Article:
Almost one-third of the world is now overweight, according to a new global study published in the medical journal The Lancet. Reviewing studies from over 188 countries, the researchers found that more than 2 billion people worldwide are overweight or obese. The current numbers show that a global health crisis is imminent unless urgent steps are taken.
The researchers predicted even larger increases in obesity as incomes rise in low- and middle-income countries. As incomes increase, so does average weight. Now, nearly a quarter of all children in developed countries and 13 percent in undeveloped countries are overweight. Those rates are up from 16 percent and 8 percent, respectively, in 1980.
Over the last 33 years, no nation achieved a lower obesity rate. The results of the analysis predict a new global wave of diseases and condition that may slow down and even reduce recently increased life expectancy rates.
Obesity, usually defined as at least 20 percent more weight than the normal weight for one’s height, increases the risk of not only diabetes, heart disease, high blood pressure but also pancreatic and other cancers. Skin infections, ulcers, gallstones, gout, asthma and osteo-arthritis may result from obesity.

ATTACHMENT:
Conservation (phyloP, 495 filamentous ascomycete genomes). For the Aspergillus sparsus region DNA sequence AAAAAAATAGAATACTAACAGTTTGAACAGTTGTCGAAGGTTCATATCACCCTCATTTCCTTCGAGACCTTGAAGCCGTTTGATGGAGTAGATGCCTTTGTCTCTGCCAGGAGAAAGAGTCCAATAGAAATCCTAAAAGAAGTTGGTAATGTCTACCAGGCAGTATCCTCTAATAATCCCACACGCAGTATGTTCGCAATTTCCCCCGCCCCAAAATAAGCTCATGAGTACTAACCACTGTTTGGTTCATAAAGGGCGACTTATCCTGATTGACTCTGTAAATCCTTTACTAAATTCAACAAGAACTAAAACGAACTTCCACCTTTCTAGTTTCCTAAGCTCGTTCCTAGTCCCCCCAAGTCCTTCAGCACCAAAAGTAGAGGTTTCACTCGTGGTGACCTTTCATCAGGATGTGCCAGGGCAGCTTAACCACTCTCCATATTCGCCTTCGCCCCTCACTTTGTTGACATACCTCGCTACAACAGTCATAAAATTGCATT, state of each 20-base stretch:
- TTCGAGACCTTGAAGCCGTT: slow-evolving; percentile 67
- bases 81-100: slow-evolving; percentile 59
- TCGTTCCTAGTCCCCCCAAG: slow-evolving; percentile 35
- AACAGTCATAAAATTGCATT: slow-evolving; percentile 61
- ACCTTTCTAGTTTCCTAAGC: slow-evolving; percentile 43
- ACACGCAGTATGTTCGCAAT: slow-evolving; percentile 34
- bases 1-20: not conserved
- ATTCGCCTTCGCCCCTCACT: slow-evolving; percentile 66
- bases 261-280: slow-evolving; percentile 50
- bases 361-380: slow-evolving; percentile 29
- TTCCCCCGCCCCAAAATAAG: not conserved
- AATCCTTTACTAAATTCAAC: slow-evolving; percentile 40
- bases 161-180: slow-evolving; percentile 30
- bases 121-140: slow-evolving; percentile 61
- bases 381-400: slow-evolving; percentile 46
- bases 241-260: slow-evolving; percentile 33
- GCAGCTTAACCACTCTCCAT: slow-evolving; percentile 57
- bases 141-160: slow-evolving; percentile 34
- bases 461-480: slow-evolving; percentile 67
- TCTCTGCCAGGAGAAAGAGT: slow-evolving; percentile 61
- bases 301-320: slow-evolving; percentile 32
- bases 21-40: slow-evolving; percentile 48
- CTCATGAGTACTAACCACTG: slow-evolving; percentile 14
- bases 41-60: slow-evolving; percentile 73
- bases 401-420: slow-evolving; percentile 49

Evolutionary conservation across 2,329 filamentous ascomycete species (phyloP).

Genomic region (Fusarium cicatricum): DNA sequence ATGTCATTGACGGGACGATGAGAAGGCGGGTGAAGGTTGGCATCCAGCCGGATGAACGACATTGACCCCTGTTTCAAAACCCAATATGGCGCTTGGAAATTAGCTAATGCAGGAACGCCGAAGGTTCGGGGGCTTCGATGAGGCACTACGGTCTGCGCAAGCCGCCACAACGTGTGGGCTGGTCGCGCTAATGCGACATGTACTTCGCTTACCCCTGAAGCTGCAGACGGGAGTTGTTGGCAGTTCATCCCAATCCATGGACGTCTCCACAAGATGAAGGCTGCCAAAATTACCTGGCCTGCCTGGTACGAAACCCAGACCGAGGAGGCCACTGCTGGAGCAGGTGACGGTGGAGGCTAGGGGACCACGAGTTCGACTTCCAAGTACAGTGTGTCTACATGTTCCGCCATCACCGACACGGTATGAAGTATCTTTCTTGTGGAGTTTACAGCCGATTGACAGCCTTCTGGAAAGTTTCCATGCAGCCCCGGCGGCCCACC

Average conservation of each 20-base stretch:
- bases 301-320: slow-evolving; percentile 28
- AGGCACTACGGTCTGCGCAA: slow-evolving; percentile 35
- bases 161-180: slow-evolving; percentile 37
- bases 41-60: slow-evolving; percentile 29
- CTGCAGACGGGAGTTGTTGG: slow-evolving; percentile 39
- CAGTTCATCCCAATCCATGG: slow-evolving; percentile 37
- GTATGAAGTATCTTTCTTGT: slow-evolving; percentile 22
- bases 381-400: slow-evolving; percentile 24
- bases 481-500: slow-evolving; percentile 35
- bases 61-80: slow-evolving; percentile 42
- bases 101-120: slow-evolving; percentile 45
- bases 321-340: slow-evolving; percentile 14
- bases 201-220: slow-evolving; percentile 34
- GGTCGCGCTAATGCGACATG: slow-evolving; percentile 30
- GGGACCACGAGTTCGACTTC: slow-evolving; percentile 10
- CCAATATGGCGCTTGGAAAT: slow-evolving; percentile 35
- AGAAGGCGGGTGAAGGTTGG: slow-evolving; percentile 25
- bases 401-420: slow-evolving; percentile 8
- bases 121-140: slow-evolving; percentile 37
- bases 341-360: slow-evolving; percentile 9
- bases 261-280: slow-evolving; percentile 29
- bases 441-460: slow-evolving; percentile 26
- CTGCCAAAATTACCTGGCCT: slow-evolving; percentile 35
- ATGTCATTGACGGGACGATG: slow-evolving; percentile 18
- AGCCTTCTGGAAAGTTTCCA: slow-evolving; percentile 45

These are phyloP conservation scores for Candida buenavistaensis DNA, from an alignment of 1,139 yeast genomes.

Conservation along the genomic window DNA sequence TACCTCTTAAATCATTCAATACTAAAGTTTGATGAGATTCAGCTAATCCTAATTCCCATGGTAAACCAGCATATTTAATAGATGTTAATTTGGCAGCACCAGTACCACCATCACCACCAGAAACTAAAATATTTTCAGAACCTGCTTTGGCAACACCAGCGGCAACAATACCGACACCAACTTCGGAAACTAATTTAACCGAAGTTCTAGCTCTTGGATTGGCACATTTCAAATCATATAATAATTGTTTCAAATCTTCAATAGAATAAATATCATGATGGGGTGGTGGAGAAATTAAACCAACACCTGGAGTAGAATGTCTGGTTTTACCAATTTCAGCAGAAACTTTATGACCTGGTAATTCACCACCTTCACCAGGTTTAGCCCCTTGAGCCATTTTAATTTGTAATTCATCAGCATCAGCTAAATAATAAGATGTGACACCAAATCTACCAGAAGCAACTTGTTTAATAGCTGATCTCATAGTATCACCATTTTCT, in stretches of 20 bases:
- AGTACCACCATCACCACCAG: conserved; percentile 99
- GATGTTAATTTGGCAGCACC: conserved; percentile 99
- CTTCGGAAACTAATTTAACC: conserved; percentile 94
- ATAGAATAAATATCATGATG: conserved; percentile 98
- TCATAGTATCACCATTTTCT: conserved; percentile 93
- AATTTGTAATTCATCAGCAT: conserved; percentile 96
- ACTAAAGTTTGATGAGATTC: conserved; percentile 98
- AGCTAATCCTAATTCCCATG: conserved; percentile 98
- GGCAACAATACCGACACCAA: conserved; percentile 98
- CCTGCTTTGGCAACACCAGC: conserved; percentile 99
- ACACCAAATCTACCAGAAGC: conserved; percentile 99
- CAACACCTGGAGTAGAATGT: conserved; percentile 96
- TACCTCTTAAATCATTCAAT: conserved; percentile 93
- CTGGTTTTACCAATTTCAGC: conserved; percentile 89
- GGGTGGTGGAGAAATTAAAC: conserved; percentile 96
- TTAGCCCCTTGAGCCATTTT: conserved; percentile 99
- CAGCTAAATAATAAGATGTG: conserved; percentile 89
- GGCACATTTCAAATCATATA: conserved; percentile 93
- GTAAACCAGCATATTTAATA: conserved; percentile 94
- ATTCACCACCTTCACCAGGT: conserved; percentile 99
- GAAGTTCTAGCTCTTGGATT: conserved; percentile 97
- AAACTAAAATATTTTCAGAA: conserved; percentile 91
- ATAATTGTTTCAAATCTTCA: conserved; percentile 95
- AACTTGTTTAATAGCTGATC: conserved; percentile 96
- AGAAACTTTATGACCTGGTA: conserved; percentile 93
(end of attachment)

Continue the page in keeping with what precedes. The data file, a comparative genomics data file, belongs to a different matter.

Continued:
In a country like the United States, home to 13 percent of the world’s overweight people, or the United Kingdom, where two of three adults are overweight, the costs of caring for obesity will be staggering. The countries with the largest numbers of overweight people — China, India, Russia, Brazil, Mexico, Egypt, Germany, Pakistan and Indonesia — as well as countries in the Middle East and North Africa with the highest percentages of obese people will need to devote ever more money to care for increasingly obese populations.
Japanese adults are the least obese among the industrialized countries, roughly equal to Chinese and slightly slimmer than South Koreans. Just 3.5 percent were found to be obese according to a study in 2010. However, the Japanese diet has been steadily worsening. More fast foods and commercially produced products with high levels of unhealthy fat, chemical additives, sugar and salt have gradually worked their way into the daily diet of many Japanese.
One step Japan’s government has taken was the measure to restrict “metabolic syndrome.” However, more realistic and long-term solutions must also be found. Schools and companies should make an effort to ensure that healthy and delicious food is served in all cafeterias.
More time off work for exercise and better physical and nutritional education in schools would also help keep these levels as low as possible.
People should also watch what they eat. Food writer Michael Pollan distilled the healthiest rules of eating down to three: eat fresh food, not too much, mostly vegetables. Ironically that sounds just like the traditional Japanese diet ideal.
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